"Let nothing human be alien to me"- Terence

Monday, May 3, 2010

Follow-up on the niqab

Thanks again to Haley Sweetland Edwards for her essay on the niqab, below.   Coincidentally, last night I was re-reading Tahar Djaout's The Last Summer of Reason, a barely-veiled satire of the Islamist madness that was gripping Algeria in the late 80s and early 90s.  It is a small, beautiful book, made more tragic by Djaout's assasination at the hands of fanatics worried about the power of his words.  The manuscript for the book was found after his murder, and it is drenched with a tragic foretelling. 

Anyway, I wanted to type out a couple of passages that echoed what we've been talking about with the niqab, and the way fanaticism warps the relationship between the sexes. They might be slight exaggerations, but the mentality behind them is implicit in extremism. 

A man and a woman in the street, deeply engrossed in a griendly discussion.  She has no wish to avoid him.  He, the brute guided by his sex, does not think of throwing himself on her and knocking her down.  She is not hiding her face because she fears that might awaken the beast in hum.  He does not flee from her because he fears the devil in him might control his decisions.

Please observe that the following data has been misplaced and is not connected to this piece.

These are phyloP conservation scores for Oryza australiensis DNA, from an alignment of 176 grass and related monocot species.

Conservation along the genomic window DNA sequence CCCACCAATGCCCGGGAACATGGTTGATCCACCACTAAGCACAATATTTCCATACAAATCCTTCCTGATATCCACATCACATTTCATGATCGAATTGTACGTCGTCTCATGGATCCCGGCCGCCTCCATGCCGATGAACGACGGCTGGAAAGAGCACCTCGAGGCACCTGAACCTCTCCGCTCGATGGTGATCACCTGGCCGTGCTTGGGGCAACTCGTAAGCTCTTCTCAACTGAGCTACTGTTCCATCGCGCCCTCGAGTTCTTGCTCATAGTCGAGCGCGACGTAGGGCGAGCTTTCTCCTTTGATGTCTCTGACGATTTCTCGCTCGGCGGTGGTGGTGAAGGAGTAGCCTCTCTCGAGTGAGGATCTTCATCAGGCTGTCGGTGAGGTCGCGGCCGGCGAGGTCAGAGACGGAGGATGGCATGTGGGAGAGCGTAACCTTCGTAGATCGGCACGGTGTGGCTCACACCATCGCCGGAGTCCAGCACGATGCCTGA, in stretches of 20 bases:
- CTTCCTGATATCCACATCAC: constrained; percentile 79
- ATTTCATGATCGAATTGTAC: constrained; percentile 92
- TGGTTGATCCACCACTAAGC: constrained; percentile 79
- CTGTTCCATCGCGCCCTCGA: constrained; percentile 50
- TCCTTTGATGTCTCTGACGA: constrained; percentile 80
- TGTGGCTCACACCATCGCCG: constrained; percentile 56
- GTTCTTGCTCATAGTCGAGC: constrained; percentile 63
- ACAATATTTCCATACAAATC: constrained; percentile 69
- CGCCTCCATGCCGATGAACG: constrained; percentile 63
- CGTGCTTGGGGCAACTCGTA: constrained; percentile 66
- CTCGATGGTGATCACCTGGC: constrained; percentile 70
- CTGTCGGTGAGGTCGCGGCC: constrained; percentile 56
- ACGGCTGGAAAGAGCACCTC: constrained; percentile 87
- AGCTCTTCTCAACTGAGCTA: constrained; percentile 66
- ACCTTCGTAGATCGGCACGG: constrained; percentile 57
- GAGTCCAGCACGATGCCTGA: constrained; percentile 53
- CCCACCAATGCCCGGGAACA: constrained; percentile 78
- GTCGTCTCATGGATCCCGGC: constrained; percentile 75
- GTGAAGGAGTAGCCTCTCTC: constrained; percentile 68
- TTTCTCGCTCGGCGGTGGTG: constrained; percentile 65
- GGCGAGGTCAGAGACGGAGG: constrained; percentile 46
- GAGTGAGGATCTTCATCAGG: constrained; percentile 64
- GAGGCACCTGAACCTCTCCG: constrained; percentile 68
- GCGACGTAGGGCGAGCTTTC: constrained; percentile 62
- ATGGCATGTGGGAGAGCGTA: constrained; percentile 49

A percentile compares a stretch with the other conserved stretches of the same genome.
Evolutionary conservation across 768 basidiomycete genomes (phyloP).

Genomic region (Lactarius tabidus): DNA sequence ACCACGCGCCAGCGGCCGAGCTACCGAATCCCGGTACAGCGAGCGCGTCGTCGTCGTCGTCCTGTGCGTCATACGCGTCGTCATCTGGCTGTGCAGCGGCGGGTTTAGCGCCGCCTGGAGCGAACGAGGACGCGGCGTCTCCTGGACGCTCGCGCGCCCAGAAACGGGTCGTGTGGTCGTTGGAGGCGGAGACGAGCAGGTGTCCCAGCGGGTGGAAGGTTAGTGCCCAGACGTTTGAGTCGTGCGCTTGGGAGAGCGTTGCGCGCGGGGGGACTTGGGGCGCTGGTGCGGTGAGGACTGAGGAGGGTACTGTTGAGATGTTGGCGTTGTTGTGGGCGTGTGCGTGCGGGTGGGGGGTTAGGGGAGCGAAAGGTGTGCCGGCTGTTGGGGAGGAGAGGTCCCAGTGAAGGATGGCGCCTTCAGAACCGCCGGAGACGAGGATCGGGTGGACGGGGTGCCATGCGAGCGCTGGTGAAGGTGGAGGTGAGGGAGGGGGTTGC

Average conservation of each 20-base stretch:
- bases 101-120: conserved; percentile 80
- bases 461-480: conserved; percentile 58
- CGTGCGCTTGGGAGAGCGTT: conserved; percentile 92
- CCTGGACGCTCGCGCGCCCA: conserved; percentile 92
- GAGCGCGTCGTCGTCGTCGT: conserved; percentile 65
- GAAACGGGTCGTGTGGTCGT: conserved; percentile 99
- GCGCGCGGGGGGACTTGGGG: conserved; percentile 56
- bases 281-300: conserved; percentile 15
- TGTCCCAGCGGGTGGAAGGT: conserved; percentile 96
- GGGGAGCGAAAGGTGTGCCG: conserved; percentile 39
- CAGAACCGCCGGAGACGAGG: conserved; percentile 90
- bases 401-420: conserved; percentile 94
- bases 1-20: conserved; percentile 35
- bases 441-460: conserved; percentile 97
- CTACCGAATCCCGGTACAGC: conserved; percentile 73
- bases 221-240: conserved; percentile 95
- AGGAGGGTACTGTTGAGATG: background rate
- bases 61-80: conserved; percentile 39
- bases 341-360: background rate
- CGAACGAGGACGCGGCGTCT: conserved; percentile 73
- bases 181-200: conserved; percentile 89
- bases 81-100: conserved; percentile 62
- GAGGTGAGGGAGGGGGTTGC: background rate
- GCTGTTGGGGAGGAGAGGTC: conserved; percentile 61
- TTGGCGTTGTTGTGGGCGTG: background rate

Boualem Yekker is thinking of scenes that were once normal and natural, of men and women having discussions like human beings with reason, restraint and consideration; people capable of friendship, affection, respect, civic responsibility, and anger- men and woman so vastly different from the watchful beasts they have since become to each other.

From inside his store, through the triangle cut by the open door, he watches the black shapes, the hermetically sealed fabric that leaves no trace whatever of a human body.  Women are hiding inside, cursed beings of temptation and lust to be ignored by the eyes of the believer.  Sometimes he sees couples pass by, a strange togetherness of two people who avow no bond; the man, most often bearded, restricted by his hybrid garb of gandoura and jacket or an overcoat; the woman, entirely invisible inside her black tower.

The whole book is achingly sad and powerfully written and well worth reading, a masterpiece of the importance of doubt against certainty, and of words against The Word.  Well worth a read.

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